French pilots poised to call off strike

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The Independent Online
STRIKING French pilots seemed last night to be ready to abandon a three days' old strike which has threatened to disrupt long-distance travel to the World Cup next week.

As negotiations resumed, it emerged that the main pilots' union had voted to accept the broad outline of concessions offered by Air France and the French government. Many of the details remained undecided, and the views of smaller pilots' unions were unclear, but all the signs pointed to an agreement to call off the strike by today.

A flurry of embarrassing but less significant industrial actions continues. A nationwide strike by ticket inspectors will disrupt train services today but a strike by a minority of train drivers on the first day of the World Cup next Wednesday is expected to have little impact.

The pilots' strike, which has grounded up to 90 per cent of Air France flights worldwide this week, has been a source of deep mortification to the government. France had hoped that the World Cup would present an image of a welcoming, modern and capable nation.

Examination of the small-print is likely to reveal that the pilots got the best of the argument. Air France had asked the pilots, who earn an average annual salary of pounds 75,000, to accept a 15 per cent pay cut over three years, in return for shares in the company.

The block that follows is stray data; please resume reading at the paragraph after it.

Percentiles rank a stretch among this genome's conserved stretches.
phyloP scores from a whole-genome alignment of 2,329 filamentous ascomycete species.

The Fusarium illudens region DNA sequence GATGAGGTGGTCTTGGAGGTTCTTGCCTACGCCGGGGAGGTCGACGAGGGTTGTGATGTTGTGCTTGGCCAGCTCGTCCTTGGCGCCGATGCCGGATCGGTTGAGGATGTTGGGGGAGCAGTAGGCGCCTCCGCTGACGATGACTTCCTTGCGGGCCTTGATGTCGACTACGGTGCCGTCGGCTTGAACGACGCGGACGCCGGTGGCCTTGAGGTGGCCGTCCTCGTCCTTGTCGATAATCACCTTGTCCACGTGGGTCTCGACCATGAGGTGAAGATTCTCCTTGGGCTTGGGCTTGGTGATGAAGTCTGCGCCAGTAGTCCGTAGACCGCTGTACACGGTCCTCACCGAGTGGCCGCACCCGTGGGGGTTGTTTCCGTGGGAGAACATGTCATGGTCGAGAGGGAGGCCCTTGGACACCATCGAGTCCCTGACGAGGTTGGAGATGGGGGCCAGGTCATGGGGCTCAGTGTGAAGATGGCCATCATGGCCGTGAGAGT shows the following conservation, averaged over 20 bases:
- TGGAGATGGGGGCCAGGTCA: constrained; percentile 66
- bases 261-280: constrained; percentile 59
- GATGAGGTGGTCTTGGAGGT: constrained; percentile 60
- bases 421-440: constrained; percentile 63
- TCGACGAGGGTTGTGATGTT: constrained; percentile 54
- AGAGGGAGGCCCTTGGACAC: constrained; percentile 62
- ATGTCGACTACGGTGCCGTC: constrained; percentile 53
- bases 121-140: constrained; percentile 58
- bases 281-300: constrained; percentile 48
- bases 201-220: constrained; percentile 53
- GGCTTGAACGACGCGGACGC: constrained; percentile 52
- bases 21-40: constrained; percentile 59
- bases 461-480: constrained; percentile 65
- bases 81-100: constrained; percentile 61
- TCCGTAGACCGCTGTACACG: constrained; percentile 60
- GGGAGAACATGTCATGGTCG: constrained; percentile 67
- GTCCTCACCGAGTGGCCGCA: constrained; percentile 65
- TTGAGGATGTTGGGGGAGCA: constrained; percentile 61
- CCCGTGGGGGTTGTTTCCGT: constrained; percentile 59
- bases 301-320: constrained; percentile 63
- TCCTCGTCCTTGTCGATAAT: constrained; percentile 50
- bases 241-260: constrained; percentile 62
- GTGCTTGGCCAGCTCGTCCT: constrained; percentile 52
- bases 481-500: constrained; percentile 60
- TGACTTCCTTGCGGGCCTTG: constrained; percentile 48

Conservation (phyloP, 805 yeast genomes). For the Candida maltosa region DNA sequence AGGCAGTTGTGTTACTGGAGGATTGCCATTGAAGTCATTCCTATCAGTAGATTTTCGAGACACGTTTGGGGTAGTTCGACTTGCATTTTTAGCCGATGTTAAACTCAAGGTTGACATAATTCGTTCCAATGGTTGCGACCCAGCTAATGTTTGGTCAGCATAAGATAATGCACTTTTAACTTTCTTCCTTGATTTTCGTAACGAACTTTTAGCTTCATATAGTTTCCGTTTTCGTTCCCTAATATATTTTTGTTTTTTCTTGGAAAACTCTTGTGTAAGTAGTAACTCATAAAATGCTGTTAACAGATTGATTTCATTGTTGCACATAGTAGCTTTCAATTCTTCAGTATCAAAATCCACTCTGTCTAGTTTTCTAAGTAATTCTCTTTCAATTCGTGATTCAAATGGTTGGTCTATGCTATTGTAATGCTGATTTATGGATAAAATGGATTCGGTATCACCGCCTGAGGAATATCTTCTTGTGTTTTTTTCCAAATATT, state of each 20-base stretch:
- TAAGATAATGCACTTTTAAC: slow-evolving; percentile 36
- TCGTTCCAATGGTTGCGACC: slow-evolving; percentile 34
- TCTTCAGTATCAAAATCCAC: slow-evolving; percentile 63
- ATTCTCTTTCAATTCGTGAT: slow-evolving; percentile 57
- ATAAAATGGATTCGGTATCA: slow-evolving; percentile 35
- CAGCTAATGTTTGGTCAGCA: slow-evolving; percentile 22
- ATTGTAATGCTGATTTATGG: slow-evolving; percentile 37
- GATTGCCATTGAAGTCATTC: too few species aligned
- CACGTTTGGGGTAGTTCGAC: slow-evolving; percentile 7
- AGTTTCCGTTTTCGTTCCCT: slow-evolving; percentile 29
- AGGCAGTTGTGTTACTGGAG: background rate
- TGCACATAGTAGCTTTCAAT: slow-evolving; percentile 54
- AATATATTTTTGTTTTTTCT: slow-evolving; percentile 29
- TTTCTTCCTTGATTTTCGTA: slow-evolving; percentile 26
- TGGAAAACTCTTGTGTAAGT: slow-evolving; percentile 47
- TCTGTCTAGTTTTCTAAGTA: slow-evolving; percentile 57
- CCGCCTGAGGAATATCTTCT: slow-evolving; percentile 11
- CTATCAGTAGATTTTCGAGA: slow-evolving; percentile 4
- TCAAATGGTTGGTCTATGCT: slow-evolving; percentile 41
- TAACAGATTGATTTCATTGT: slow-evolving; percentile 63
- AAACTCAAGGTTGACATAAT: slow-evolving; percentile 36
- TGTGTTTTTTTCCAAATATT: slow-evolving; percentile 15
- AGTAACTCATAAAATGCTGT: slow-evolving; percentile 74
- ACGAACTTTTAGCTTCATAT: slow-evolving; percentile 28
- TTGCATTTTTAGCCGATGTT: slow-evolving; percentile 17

On Tuesday, Air France suggested that the pay cut could be "temporary": in other words the pilots could take the shares and then have their pay levels gradually restored. The government is expected to make up the rest of the savings, possibly by offering concessions on state employment contributions. At first the pilots rejected this proposal but the largest union decided yesterday morning to accept it in principle as part of a wider settlement.

Prime Minister Lionel Jospin said yesterday he would open the files on illegal wiretaps carried out during Francois Mitterrand's presidency, Reuters reports. Mr Jospin said he would waive the official secrets act for the wiretapping files. Mr Mitterrand died in 1996, seven months after leaving office. The files contain information on journalists, lawyers and politicians whose telephone conversations were monitored from 1982 to 1986 by Mitterrand's anti-terrorism unit.